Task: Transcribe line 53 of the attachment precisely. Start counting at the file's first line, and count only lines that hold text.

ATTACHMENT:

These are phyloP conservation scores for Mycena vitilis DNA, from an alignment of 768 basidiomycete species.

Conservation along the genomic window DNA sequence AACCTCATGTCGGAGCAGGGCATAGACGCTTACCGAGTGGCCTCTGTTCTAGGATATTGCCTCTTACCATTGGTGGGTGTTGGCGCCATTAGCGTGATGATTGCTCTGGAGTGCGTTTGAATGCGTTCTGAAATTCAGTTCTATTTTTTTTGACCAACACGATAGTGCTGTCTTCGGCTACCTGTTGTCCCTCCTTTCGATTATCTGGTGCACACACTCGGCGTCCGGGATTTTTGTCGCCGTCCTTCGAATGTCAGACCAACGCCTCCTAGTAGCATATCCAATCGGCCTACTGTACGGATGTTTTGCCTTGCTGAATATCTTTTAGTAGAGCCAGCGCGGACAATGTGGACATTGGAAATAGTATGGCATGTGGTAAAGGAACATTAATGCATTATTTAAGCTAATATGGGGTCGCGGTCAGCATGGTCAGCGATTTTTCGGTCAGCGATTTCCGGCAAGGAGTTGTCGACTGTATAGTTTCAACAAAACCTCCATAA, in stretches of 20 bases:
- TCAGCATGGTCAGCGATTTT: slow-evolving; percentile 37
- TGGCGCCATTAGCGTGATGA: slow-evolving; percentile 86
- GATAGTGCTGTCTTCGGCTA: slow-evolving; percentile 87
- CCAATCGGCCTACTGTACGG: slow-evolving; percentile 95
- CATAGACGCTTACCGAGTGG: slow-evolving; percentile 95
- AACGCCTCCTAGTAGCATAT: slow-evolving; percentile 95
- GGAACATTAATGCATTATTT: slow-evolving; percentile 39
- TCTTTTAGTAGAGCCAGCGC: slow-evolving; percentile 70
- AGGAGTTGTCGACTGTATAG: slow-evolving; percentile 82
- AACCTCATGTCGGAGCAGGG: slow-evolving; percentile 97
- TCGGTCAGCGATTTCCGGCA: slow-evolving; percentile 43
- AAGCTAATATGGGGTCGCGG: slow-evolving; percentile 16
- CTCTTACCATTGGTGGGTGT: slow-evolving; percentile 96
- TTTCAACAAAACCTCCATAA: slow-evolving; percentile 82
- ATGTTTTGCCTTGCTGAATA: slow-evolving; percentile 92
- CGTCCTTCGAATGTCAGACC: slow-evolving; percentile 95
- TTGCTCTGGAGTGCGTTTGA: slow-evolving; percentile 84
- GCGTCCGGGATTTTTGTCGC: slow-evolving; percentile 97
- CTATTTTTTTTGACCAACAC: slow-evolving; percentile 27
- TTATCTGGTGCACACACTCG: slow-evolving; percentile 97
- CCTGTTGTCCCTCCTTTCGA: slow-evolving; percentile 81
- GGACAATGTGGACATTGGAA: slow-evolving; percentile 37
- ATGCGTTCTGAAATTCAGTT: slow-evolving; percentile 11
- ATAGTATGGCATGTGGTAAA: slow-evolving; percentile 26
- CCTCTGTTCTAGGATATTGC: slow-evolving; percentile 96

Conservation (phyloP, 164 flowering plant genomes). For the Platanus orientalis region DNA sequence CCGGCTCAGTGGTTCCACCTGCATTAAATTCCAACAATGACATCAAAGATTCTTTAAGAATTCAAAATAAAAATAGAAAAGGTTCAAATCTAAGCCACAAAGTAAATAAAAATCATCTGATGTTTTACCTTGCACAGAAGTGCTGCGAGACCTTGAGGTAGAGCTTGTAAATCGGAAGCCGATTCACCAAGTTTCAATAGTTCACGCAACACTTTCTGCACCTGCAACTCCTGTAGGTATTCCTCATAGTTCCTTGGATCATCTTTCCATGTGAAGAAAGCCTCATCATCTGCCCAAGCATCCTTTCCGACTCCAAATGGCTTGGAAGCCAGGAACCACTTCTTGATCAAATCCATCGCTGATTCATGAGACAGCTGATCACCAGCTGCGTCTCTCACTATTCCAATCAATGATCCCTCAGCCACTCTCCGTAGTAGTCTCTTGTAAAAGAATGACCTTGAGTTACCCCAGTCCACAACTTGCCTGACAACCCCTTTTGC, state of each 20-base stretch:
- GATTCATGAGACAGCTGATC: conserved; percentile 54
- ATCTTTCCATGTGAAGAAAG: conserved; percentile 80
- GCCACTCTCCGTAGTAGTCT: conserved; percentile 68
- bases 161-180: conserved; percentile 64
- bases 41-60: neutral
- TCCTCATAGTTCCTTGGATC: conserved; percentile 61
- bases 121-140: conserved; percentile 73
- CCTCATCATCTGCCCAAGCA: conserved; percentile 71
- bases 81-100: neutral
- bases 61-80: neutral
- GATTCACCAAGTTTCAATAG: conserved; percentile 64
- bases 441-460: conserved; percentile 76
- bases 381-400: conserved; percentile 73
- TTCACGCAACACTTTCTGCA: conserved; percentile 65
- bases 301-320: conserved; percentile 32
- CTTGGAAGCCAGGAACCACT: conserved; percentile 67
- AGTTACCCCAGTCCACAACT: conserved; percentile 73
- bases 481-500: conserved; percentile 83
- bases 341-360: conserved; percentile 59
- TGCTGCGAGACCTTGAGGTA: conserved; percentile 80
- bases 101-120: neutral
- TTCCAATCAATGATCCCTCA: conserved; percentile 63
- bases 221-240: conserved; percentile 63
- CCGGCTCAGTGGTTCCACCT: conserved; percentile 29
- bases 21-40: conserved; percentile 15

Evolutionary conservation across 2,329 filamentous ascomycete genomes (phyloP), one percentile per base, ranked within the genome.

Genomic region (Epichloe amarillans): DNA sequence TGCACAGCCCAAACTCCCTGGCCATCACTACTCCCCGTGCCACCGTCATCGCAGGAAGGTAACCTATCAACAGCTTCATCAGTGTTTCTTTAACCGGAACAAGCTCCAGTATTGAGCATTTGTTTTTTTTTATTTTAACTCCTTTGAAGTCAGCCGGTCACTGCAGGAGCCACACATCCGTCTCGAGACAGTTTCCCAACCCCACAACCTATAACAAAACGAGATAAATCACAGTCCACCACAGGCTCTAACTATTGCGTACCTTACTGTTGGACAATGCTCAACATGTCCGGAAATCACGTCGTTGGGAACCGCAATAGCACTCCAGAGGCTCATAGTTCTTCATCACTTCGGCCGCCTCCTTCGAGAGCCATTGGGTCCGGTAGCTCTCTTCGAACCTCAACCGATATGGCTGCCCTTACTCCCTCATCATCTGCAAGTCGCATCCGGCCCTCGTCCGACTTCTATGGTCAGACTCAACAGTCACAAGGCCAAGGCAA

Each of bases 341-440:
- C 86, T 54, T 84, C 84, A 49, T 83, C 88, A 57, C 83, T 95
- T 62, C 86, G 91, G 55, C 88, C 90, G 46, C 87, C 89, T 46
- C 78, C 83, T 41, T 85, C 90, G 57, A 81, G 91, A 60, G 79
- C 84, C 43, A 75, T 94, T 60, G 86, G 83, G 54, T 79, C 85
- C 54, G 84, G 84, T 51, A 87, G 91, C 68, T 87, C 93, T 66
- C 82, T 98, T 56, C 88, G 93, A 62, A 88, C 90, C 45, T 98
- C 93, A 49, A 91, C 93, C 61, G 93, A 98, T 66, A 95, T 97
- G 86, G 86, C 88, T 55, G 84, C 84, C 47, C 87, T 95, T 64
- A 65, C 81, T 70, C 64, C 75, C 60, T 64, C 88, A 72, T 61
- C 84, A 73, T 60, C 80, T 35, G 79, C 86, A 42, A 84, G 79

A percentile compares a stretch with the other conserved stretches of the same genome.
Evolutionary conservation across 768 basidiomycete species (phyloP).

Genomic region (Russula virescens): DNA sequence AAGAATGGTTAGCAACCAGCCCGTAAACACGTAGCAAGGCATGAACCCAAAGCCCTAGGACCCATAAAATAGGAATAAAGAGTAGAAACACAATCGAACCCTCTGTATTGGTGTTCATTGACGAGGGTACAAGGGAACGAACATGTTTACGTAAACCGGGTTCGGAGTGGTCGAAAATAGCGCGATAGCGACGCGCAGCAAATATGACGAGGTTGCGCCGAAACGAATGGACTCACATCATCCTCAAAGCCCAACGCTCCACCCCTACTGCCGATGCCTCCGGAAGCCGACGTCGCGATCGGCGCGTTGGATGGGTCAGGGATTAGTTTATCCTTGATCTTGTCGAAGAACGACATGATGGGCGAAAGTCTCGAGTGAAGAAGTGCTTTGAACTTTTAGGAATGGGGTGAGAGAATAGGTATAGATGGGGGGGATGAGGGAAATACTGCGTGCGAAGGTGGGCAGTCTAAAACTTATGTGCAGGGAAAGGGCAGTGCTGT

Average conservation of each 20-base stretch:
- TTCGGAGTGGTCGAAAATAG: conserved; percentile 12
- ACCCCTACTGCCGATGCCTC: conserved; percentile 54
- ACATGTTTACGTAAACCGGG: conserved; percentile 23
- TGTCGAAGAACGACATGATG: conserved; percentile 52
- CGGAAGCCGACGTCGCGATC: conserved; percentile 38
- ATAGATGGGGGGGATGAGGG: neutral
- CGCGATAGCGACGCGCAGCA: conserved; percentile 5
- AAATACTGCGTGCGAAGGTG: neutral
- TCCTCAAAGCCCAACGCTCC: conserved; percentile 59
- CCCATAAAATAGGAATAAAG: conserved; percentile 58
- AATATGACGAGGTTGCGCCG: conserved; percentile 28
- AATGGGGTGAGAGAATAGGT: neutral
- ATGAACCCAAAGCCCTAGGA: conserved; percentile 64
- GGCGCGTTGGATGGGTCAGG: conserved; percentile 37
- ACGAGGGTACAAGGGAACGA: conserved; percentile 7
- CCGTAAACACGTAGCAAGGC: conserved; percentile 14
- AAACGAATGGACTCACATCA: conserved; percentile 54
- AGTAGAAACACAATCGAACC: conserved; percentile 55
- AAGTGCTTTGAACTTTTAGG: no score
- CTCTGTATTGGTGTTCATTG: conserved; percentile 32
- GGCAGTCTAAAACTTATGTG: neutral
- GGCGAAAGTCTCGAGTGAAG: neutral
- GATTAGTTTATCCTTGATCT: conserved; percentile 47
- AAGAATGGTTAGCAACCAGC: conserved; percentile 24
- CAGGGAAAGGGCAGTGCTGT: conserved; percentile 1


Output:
- bases 21-40: conserved; percentile 15